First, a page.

By Lenore T. Adkins, Special to the AFRO

With the March 29 election of Maryland Delegate Darryl Barnes (District 25) to chairman of the Legislative Black Caucus of Maryland, Prince George’s County now has two people advocating its interests in the caucus.

Barnes and Delegate Jazz Lewis, the caucus’ new secretary, both represent Prince George’s County on the body, but Barnes sees his role as pushing leaders to recognize the plight of Blacks all over the state.

Maryland Delegate Darryl Barnes is the new chair of the Legislative Black Caucus. (Courtesy photo)

“I have direct input with leadership, so they’ll be able to hear Maryland concerns not only from Prince George’s County, but I have the whole caucus behind me,” Barnes told the AFRO.

Prince George’s County — one of the wealthiest predominantly Black counties in the United States is in the midst of an $8 billion development boom — the same things hurting Blacks there are impacting Blacks all over Maryland, Barnes contends.

Barnes said he will lead the caucus in putting together a plan that outlines the Maryland Black agenda through 2030. It would lay out action plans for addressing a myriad of issues, including disparities in housing, transportation, economics, health, education, criminal justice reform and more.

The caucus was expected to talk strategy on April 11 for a third time with the NAACP, the National Urban League, the American Civil Liberties Union, fraternities, sororities, pastors and nonprofits.

“There are so many different things that impact Black people, so I want to do a more complete study in putting together a comprehensive agenda that reaches out to 2030,” Barnes said.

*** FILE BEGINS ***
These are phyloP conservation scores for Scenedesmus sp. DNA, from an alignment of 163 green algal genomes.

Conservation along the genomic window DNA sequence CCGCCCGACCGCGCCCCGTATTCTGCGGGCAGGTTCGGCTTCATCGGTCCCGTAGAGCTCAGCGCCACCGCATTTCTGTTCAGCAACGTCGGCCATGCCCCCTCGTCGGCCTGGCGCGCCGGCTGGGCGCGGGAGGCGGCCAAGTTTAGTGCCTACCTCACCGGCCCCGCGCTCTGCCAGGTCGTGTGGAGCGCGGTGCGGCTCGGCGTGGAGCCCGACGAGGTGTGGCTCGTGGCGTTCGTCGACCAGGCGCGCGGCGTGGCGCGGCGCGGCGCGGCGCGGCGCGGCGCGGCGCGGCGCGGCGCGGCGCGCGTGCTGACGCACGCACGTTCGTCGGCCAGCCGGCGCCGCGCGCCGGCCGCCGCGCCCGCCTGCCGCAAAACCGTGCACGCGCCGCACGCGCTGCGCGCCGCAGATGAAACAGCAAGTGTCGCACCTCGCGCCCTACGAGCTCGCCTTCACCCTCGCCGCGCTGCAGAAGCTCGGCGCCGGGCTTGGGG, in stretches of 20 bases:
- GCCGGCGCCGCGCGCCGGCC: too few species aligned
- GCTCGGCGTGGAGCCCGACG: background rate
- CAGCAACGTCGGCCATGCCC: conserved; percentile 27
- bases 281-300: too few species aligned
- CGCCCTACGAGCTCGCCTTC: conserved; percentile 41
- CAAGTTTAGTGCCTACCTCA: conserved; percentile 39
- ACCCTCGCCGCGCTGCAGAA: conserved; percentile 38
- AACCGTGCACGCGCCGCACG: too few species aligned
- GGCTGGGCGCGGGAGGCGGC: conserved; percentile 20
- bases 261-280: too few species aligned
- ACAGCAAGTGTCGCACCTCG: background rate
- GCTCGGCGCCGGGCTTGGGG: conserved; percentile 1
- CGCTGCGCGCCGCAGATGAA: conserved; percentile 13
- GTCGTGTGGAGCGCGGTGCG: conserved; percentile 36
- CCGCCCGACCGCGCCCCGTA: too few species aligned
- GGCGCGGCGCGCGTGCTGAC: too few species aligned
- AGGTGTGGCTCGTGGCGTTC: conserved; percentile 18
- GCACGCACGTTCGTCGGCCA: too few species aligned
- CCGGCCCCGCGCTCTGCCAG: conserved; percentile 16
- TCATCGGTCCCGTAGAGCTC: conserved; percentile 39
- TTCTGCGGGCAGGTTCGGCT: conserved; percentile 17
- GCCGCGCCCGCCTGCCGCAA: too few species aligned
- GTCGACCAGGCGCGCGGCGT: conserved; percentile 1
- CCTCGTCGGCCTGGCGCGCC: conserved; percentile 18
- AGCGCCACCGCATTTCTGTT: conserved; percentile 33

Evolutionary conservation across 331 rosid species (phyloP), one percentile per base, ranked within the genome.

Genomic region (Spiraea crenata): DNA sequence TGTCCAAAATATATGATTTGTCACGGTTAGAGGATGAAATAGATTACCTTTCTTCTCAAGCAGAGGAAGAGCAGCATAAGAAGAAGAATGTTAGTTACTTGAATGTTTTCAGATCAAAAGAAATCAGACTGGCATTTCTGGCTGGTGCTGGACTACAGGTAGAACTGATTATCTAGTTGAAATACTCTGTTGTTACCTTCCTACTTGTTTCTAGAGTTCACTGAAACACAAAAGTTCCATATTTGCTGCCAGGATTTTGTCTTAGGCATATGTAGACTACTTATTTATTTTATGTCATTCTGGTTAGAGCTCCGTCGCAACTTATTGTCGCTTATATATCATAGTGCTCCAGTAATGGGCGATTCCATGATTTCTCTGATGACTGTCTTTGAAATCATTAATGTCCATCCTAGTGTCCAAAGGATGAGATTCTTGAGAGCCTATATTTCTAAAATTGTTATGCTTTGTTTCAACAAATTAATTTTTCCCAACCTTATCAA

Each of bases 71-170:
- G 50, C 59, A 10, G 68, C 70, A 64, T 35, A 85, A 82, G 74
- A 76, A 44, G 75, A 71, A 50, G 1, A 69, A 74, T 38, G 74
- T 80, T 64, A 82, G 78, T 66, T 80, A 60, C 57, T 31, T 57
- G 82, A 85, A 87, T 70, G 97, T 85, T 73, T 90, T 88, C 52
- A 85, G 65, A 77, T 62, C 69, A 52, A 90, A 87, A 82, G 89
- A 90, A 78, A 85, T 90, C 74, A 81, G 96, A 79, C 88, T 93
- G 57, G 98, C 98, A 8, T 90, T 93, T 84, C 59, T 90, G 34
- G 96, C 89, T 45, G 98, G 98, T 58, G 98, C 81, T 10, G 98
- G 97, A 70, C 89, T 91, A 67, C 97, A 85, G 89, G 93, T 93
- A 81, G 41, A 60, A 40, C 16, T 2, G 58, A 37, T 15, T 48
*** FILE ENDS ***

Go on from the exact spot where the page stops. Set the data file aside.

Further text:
Originally elected to the Maryland House of Delegates in 2014, Barnes, 53, becomes the first man to head the Legislative Black Caucus of Maryland in more than a decade. He served as its parliamentarian for about a year starting in 2015 before he was named first vice chair in 2016.

The challenges started almost immediately.

A crucial issue the caucus took up during Barnes’ first three days of leadership was opposing Senate Bill 122, a crime bill Barnes said hurts the Black community due to some of its mandatory sentences.

The bill proposed raising the maximum penalties for crimes such as wearing or carrying a firearm in connection with drug trafficking or using a firearm during an act of violence or felony, according to The Baltimore Sun In some instances, it proposed doubling the maximum sentence to as much as 40 years, according to the newspaper. SB 122 ultimately did not pass.

The caucus’ number one job in Barnes’ view is building a cohesive unit “one individual at a time” to work as a body to address concerns in their respective districts.

Barnes’ goal for the caucus is to make it a powerful entity that collaborates with D.C., Virginia and Delaware to fight the same issues that plague Black communities there as well. He plans to reach out to those stakeholders in the coming days.

Barnes and the other new officers will be inducted into the caucus July 7 at a unity breakfast